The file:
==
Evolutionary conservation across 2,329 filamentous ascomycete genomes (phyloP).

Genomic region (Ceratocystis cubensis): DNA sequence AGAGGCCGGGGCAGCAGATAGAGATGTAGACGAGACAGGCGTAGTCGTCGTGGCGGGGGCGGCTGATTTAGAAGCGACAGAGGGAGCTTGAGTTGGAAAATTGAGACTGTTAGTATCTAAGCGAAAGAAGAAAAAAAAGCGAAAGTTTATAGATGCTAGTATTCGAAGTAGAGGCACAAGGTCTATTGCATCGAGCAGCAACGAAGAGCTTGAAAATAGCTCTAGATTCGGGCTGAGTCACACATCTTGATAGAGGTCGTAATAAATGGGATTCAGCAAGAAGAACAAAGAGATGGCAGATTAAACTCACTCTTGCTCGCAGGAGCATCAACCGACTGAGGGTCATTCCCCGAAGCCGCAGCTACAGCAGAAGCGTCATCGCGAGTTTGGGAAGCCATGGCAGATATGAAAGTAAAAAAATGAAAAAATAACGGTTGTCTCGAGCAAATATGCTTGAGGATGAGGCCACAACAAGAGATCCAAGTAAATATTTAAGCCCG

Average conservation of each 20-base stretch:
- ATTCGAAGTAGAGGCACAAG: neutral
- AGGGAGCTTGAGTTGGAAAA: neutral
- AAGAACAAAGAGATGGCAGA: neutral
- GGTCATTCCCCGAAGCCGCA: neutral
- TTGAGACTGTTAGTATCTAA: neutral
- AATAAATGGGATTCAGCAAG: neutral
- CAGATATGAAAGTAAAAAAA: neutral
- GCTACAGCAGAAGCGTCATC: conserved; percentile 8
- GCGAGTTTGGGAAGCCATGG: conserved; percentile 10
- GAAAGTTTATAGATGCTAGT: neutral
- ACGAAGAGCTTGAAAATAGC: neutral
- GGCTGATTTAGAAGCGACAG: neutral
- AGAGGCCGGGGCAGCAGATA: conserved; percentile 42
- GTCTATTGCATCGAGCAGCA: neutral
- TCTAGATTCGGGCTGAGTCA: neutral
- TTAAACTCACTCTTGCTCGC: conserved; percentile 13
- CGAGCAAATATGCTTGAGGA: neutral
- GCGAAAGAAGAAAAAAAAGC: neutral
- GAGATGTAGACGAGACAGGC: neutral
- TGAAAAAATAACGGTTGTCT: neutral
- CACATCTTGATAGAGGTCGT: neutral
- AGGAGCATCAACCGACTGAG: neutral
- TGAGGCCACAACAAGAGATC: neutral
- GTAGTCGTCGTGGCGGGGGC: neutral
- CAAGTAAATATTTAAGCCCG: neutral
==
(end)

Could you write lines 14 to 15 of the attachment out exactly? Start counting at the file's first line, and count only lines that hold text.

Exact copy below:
- ACGAAGAGCTTGAAAATAGC: neutral
- GGCTGATTTAGAAGCGACAG: neutral